Many people came into tonight’s exhibition between the University of Minnesota and the US National Team Development Program U18 team knowing that this year’s iteration of the U18s was not the strongest team The Program has ever produced. There was no Auston Matthews, who two years ago put on an amazing display to lead the U18s to a 5-4 overtime victory over the Golden Gophers before ascending beyond the limitations of mortal beings. There was no Thatcher Demko, whose brilliant 39-save performance salvaged a 2-2 draw against the Gophers in 2012, in goal.
But nothing could have quite prepared those in attendance for the merciless beating delivered by the Gophers, and the ease with which they did so, in a 9-0 blowout victory.
Minnesota rookie Rem Pitlick tapped home a loose puck in the crease at 8:31 of the first period, the first of three goals and four points on the night to give Minnesota a 1-0 lead. The Gophers tacked on three more goals before the end of the first period, and added four more in the second period before easing up on the gas in the third period.
In an exhibition game like this, in which no official points nationally or in conference are at stake, the question frequently asked is what information can you take away from this game? Are the U18s really that bad? Is Minnesota really that good?
I’ll start by saying, no, I don’t think the U18s are as bad as they showed tonight. They’re definitely not great, but they’re young kids and they’re prone to bad nights now and again. And they can’t afford that against a quality team like Minnesota.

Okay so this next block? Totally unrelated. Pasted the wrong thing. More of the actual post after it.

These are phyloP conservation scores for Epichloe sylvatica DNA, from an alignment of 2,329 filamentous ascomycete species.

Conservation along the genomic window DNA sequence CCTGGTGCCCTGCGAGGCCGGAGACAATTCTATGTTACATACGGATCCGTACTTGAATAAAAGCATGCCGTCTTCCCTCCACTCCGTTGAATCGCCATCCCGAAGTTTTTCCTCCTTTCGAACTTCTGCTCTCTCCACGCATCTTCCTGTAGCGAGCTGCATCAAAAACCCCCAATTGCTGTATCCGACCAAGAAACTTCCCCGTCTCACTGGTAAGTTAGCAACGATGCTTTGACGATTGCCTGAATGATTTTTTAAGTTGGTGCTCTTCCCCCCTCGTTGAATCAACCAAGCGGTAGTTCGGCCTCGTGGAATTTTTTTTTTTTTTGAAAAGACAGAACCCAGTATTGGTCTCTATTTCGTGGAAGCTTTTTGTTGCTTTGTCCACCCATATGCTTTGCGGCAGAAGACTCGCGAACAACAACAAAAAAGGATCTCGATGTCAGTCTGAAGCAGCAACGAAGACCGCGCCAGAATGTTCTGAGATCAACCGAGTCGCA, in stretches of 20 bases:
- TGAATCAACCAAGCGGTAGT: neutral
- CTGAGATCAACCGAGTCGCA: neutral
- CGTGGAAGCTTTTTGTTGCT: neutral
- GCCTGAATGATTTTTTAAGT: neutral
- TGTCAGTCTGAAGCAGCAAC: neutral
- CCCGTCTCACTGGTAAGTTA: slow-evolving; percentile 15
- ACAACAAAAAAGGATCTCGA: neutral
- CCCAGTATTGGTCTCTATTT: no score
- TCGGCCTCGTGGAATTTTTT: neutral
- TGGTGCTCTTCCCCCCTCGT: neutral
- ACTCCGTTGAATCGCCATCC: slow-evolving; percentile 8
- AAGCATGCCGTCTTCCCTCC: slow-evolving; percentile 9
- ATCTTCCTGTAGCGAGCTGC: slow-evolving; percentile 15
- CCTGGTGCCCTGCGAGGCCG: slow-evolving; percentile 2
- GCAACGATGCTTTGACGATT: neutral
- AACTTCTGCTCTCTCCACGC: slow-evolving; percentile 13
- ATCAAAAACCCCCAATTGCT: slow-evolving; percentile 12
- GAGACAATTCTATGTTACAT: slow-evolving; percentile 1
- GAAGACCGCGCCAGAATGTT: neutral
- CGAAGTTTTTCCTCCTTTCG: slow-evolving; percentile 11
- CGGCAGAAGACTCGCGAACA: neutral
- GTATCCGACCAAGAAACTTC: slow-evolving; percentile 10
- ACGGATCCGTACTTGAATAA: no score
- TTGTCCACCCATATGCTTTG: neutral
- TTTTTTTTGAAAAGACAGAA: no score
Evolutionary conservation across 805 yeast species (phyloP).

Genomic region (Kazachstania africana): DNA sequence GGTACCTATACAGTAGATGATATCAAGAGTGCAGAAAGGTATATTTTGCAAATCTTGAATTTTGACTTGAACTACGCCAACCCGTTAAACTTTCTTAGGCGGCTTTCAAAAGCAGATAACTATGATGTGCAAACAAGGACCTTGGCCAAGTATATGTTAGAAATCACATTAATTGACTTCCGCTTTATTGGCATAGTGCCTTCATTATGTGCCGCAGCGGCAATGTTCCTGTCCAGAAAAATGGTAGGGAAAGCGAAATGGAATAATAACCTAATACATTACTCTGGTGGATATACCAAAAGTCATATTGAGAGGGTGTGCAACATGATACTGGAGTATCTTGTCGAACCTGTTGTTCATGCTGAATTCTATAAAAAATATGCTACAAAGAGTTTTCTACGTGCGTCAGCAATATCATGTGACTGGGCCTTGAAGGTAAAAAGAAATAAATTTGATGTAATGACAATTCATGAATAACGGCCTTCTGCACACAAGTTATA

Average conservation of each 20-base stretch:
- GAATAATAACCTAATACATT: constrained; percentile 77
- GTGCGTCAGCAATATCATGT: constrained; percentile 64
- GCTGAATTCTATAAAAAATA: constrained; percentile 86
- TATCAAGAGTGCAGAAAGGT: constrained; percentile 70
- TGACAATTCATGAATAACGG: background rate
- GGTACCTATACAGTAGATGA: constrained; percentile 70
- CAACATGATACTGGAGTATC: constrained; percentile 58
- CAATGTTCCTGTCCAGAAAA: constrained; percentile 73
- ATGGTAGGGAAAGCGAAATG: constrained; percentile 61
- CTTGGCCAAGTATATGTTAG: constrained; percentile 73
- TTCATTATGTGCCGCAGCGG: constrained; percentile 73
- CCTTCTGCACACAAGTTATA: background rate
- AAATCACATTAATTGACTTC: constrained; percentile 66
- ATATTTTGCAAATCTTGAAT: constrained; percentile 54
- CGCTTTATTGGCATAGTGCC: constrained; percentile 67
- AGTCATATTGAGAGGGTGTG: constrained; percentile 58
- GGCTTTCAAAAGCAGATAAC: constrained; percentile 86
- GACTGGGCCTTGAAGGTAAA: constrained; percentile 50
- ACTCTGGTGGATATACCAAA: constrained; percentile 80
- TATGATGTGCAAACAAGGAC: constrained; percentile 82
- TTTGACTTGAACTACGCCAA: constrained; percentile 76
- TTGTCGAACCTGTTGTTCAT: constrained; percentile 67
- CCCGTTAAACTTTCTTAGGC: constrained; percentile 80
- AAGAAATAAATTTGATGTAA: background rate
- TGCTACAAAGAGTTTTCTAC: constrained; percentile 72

Minnesota is the more interesting half of the equation. I’m not sure you can draw too many conclusions based on the results against such an over-matched team. I don’t see Jack Ramsey, who has gone 32 NCAA games without a goal, weaving and dangling through the opposition defense the way he did tonight against a higher-caliber opponent. But the way Minnesota went about their business was extremely impressive.
The Gophers have been plagued in the past by a willingness to play down to the level of an over-matched opponent and let them linger in games far too long. It’s easy to imagine this team meandering to a two or three-goal victory tonight and people brushing it off as an early-season exhibition that doesn’t mean much. There was none of that tonight. Minnesota struck early and refused to let up.
The reputation of this year’s Minnesota team coming into the season was that they maybe had a little less high-profile talent—inasmuch as you can say that about a team with four second round NHL picks—but with a number of undrafted upperclassmen at forward that could provide a little more of a hard-working, tough-to-play aesthetic.
Tonight at least, they looked like a team ready to take advantage of the still-considerable amount of talent that they have.
And one final thought: 365 days ago tonight, Rem Pitlick was in Muskegon, sitting at one point in three games on the season, giving him 17 points in 50 career USHL games, and there was legitimate question of whether he’d ever actually play for Minnesota. 88 points in the next 53 USHL games, a selection in the third round of the NHL Draft, and there was no question he was the main driver of Minnesota’s offense tonight. It’s a remarkable turnaround for a kid that has definitely put in the work to make it happen.